A treasure that reaches far beyond the traditional board-book audience.

RAMADAN

From the Celebrate the World series

This festive board book for toddlers, preschoolers, and early-elementary–age children introduces the practices of and meaning behind Ramadan, the Muslims’ month of fasting.

From the timing of the month around the crescent moon to the physical practice of fasting during daylight hours, this sturdy little book is packed with almost everything young children should know about Ramadan. Many nonfiction books about Ramadan explain the practices, but few give both facts and feelings as this book does, which is appropriate for both Muslims and non-Muslims. Eliot evokes the spirit of Ramadan, “a time to reflect on ourselves, to be thankful, and to help others.” The decorative illustrations show families diverse in skin color, hair texture, and attire as they celebrate, work, play, and pray in societies around the world. The vibrant primary colors pop against blue and orange backgrounds, and the floral patterns and the stylized representation of the natural world strengthen this volume. Only the reasons for fasting are a bit watered down for a general audience: “We fast because we know that there are many people who are less fortunate than us. We appreciate how lucky we are.” This is more a benefit of fasting than the religious reason, but it is easily understood. The book ends with the same bittersweet emotions felt at the end of Ramadan: “We will remember to love our family, pray, and give back to others all throughout the year.”

A treasure that reaches far beyond the traditional board-book audience. (Board book. 2-8)

Pub Date: April 3, 2018

ISBN: 978-1-5344-0635-3

Page Count: 24

Publisher: Little Simon/Simon & Schuster

Review Posted Online: March 18, 2018

Kirkus Reviews Issue: July 1, 2018

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Lovely illustrations wasted on this misguided project.

LUNAR NEW YEAR

From the Celebrate the World series

The Celebrate the World series spotlights Lunar New Year.

This board book blends expository text and first-person-plural narrative, introducing readers to the holiday. Chau’s distinctive, finely textured watercolor paintings add depth, transitioning smoothly from a grand cityscape to the dining room table, from fantasies of the past to dumplings of the present. The text attempts to provide a broad look at the subject, including other names for the celebration, related cosmology, and historical background, as well as a more-personal discussion of traditions and practices. Yet it’s never clear who the narrator is—while the narrative indicates the existence of some consistent, monolithic group who participates in specific rituals of celebration (“Before the new year celebrations begin, we clean our homes—and ourselves!”), the illustrations depict different people in every image. Indeed, observances of Lunar New Year are as diverse as the people who celebrate it, which neither the text nor the images—all of the people appear to be Asian—fully acknowledges. Also unclear is the book’s intended audience. With large blocks of explication on every spread, it is entirely unappealing for the board-book set, and the format may make it equally unattractive to an older, more appropriate audience. Still, readers may appreciate seeing an important celebration warmly and vibrantly portrayed.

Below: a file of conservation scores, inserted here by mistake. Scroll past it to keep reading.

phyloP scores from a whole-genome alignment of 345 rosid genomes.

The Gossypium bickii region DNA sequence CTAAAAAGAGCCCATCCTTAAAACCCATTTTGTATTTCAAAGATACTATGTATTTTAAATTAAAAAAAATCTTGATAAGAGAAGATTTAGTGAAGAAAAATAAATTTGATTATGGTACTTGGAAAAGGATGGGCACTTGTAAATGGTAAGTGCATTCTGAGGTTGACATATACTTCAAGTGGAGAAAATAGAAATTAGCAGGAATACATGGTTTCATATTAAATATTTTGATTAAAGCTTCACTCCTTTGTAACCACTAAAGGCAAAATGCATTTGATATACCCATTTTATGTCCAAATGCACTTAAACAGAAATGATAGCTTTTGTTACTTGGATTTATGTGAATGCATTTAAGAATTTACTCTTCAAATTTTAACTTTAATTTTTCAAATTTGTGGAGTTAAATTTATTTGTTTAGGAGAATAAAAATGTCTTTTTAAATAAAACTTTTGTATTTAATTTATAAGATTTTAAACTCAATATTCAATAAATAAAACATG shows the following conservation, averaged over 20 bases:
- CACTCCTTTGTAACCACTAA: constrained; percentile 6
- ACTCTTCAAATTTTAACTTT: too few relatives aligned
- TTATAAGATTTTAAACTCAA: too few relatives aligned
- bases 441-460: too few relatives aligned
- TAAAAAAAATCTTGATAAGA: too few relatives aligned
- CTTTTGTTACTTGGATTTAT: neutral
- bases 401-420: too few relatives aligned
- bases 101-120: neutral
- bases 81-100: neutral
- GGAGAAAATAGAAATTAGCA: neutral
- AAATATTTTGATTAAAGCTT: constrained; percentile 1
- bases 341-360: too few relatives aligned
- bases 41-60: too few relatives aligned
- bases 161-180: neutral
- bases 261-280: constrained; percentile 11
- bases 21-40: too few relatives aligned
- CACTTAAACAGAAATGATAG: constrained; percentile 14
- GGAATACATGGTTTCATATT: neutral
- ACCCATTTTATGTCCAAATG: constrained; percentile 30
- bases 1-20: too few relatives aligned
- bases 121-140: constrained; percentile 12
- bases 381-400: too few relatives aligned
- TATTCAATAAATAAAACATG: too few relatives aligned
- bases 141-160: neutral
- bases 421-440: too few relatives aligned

Lovely illustrations wasted on this misguided project. (Board book. 4-8)

Pub Date: Dec. 11, 2018

ISBN: 978-1-5344-3303-8

Page Count: 24

Publisher: Little Simon/Simon & Schuster

Review Posted Online: Dec. 5, 2018

Kirkus Reviews Issue: Jan. 1, 2019

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Amid inconsistencies of format and information, the illustrations end up giving the most clarity about this festival.

DIWALI

From the Celebrate the World series

Diwali, the festival of lights, a five-day celebration that has many different forms, is celebrated in different ways across India and in many other countries.

This board book cursorily presents the different rituals associated with this celebration of the Hindu New Year, including getting the house ready to welcome Lakshmi, the goddess of wealth; decorating the house with rangoli and diyas; and celebrating with family, friends, fireworks, and good food. The text is simple and gives only very basic information. “On the fifth and final day of Diwali, we celebrate brothers and sisters. The lifelong bond between siblings is special, and we honor that.” The illustrations show four different sets of siblings celebrating each other in different ways, none of which are mentioned in the text, making it difficult for younger readers to understand the complexity of the celebration. Sreenivasan’s illustrations are colorful, detailed, and authentic, and they carry the book. They feature happy and smiling dark-haired people with a range of skin tones, diverse in ethnicity and dress. In bright, vivid colors, intergenerational families and friends from different regions come alive, dressed up in their colorful best, celebrating and enjoying the festival together in different ways. The board format of this title does not match the age range and conceptual level of the text.

Amid inconsistencies of format and information, the illustrations end up giving the most clarity about this festival. (Board book. 4-8)

Pub Date: Aug. 28, 2018

ISBN: 978-1-5344-1990-2

Page Count: 24

Publisher: Little Simon/Simon & Schuster

Review Posted Online: Sept. 2, 2018

Kirkus Reviews Issue: Jan. 1, 2019

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